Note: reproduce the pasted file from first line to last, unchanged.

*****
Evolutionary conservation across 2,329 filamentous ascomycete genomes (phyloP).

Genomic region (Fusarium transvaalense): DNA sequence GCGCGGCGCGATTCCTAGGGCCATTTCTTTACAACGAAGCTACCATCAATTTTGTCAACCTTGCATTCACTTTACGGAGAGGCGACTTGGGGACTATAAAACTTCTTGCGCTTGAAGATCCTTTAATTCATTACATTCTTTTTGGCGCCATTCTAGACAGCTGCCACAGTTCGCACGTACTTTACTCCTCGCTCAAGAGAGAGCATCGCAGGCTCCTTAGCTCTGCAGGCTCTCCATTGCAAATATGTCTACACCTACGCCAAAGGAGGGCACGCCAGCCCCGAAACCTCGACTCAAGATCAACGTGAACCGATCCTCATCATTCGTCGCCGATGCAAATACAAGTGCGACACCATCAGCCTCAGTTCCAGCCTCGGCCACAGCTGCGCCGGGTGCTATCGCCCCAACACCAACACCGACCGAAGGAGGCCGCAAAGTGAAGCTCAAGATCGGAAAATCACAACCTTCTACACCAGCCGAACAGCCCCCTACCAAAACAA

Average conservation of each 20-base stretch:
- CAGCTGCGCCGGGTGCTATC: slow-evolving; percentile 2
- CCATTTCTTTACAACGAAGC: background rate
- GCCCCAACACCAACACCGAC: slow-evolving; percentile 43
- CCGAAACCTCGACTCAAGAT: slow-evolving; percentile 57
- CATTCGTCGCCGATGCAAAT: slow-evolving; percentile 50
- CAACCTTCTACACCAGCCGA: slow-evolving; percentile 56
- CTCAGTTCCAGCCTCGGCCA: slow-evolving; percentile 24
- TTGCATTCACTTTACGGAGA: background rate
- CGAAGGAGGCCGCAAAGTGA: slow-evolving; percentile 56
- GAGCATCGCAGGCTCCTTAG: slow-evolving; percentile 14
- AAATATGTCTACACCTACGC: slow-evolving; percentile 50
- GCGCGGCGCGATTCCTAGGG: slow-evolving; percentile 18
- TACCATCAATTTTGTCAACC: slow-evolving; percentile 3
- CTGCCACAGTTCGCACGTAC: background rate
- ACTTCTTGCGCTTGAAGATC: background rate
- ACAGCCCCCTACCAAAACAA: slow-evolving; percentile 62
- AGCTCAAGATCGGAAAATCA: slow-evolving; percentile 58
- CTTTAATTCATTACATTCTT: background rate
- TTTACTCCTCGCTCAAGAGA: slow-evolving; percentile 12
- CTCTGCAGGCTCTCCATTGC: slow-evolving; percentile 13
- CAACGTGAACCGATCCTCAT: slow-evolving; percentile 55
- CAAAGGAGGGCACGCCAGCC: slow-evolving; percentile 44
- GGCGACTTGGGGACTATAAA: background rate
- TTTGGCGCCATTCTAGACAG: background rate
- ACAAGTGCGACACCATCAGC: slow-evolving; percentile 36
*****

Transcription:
Evolutionary conservation across 2,329 filamentous ascomycete genomes (phyloP).

Genomic region (Fusarium transvaalense): DNA sequence GCGCGGCGCGATTCCTAGGGCCATTTCTTTACAACGAAGCTACCATCAATTTTGTCAACCTTGCATTCACTTTACGGAGAGGCGACTTGGGGACTATAAAACTTCTTGCGCTTGAAGATCCTTTAATTCATTACATTCTTTTTGGCGCCATTCTAGACAGCTGCCACAGTTCGCACGTACTTTACTCCTCGCTCAAGAGAGAGCATCGCAGGCTCCTTAGCTCTGCAGGCTCTCCATTGCAAATATGTCTACACCTACGCCAAAGGAGGGCACGCCAGCCCCGAAACCTCGACTCAAGATCAACGTGAACCGATCCTCATCATTCGTCGCCGATGCAAATACAAGTGCGACACCATCAGCCTCAGTTCCAGCCTCGGCCACAGCTGCGCCGGGTGCTATCGCCCCAACACCAACACCGACCGAAGGAGGCCGCAAAGTGAAGCTCAAGATCGGAAAATCACAACCTTCTACACCAGCCGAACAGCCCCCTACCAAAACAA

Average conservation of each 20-base stretch:
- CAGCTGCGCCGGGTGCTATC: slow-evolving; percentile 2
- CCATTTCTTTACAACGAAGC: background rate
- GCCCCAACACCAACACCGAC: slow-evolving; percentile 43
- CCGAAACCTCGACTCAAGAT: slow-evolving; percentile 57
- CATTCGTCGCCGATGCAAAT: slow-evolving; percentile 50
- CAACCTTCTACACCAGCCGA: slow-evolving; percentile 56
- CTCAGTTCCAGCCTCGGCCA: slow-evolving; percentile 24
- TTGCATTCACTTTACGGAGA: background rate
- CGAAGGAGGCCGCAAAGTGA: slow-evolving; percentile 56
- GAGCATCGCAGGCTCCTTAG: slow-evolving; percentile 14
- AAATATGTCTACACCTACGC: slow-evolving; percentile 50
- GCGCGGCGCGATTCCTAGGG: slow-evolving; percentile 18
- TACCATCAATTTTGTCAACC: slow-evolving; percentile 3
- CTGCCACAGTTCGCACGTAC: background rate
- ACTTCTTGCGCTTGAAGATC: background rate
- ACAGCCCCCTACCAAAACAA: slow-evolving; percentile 62
- AGCTCAAGATCGGAAAATCA: slow-evolving; percentile 58
- CTTTAATTCATTACATTCTT: background rate
- TTTACTCCTCGCTCAAGAGA: slow-evolving; percentile 12
- CTCTGCAGGCTCTCCATTGC: slow-evolving; percentile 13
- CAACGTGAACCGATCCTCAT: slow-evolving; percentile 55
- CAAAGGAGGGCACGCCAGCC: slow-evolving; percentile 44
- GGCGACTTGGGGACTATAAA: background rate
- TTTGGCGCCATTCTAGACAG: background rate
- ACAAGTGCGACACCATCAGC: slow-evolving; percentile 36